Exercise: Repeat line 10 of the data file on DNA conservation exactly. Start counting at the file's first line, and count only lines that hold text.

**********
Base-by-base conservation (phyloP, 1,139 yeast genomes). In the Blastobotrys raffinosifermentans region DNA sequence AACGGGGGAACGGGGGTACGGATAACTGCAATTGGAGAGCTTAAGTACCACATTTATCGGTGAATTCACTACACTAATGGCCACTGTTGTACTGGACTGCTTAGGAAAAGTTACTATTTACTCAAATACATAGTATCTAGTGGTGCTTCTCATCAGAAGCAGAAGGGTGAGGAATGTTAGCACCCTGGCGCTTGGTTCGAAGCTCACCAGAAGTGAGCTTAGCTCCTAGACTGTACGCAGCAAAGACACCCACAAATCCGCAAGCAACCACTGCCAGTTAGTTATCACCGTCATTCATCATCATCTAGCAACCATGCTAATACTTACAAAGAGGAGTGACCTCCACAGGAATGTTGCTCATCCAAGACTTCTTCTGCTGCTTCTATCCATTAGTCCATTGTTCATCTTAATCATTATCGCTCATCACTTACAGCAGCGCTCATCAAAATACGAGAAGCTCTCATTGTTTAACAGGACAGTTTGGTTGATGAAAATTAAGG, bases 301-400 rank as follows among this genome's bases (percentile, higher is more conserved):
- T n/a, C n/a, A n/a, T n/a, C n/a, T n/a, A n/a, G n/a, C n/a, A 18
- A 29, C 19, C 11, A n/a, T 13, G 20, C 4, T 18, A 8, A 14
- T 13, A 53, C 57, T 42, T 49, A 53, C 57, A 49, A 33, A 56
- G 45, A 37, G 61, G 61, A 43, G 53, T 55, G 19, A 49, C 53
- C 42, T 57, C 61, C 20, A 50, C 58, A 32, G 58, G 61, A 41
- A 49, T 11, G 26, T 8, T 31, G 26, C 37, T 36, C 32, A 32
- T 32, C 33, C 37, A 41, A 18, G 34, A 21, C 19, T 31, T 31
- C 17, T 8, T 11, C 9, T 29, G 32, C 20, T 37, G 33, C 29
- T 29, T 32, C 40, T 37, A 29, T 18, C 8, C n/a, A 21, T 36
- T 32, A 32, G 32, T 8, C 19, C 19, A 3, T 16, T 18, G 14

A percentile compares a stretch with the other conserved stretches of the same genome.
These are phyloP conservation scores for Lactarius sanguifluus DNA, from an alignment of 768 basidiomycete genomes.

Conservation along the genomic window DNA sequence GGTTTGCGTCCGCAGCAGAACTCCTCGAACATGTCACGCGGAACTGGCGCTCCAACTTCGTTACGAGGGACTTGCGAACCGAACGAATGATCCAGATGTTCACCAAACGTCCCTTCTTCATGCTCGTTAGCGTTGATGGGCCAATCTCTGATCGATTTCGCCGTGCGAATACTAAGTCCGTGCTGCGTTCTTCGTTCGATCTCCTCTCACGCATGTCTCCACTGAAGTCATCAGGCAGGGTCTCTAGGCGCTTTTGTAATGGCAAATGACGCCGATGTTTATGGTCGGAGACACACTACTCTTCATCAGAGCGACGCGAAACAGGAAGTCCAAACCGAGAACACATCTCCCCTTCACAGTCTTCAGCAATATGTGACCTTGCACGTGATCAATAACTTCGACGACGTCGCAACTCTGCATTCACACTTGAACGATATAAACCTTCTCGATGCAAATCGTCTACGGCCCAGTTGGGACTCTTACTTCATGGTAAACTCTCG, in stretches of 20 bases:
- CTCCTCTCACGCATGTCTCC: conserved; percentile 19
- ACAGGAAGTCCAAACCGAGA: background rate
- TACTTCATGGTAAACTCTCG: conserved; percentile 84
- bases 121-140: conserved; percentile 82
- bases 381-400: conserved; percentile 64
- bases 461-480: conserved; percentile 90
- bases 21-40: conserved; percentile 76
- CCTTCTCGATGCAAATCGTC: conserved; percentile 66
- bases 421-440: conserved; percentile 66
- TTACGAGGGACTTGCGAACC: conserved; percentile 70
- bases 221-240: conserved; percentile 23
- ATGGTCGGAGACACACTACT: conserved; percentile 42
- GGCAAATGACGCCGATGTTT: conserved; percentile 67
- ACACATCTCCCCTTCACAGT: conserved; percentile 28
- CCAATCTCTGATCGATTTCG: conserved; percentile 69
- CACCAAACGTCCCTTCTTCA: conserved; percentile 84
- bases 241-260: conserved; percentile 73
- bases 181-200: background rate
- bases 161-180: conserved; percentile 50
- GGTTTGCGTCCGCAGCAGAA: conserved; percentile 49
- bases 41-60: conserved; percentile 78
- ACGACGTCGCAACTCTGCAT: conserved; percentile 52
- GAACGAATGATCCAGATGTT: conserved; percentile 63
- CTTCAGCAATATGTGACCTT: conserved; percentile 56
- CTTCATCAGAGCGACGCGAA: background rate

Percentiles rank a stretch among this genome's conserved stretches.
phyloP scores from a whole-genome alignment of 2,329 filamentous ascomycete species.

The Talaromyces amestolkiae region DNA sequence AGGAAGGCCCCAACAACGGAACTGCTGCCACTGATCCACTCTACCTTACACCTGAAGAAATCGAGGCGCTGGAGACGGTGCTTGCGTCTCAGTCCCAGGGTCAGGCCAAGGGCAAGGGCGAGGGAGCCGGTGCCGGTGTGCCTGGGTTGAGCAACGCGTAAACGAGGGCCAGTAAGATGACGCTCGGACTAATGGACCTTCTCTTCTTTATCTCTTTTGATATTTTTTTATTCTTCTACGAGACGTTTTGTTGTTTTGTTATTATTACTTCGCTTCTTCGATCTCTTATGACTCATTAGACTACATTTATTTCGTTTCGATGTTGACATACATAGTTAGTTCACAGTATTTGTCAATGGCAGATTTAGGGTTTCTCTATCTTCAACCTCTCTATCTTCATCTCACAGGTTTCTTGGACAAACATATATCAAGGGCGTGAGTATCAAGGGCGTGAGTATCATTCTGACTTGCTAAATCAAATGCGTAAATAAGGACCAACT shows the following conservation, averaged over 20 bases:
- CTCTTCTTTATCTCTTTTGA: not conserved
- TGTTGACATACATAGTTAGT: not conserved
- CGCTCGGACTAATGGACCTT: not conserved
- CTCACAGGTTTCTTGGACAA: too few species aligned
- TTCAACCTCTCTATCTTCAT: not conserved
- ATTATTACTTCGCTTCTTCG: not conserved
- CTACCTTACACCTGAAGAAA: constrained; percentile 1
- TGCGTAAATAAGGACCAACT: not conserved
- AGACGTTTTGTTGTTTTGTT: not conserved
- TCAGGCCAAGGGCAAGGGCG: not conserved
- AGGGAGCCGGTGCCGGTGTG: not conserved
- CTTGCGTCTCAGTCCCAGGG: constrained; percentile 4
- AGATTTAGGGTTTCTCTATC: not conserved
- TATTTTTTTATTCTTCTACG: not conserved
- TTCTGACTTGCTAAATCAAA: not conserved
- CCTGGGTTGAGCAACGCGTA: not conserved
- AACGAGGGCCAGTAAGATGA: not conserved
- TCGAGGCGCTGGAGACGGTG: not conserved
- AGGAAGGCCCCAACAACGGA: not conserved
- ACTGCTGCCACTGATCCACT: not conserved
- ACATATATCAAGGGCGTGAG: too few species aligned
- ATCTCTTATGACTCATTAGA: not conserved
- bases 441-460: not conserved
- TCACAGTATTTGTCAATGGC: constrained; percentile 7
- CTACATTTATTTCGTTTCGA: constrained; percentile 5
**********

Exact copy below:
- T 29, T 32, C 40, T 37, A 29, T 18, C 8, C n/a, A 21, T 36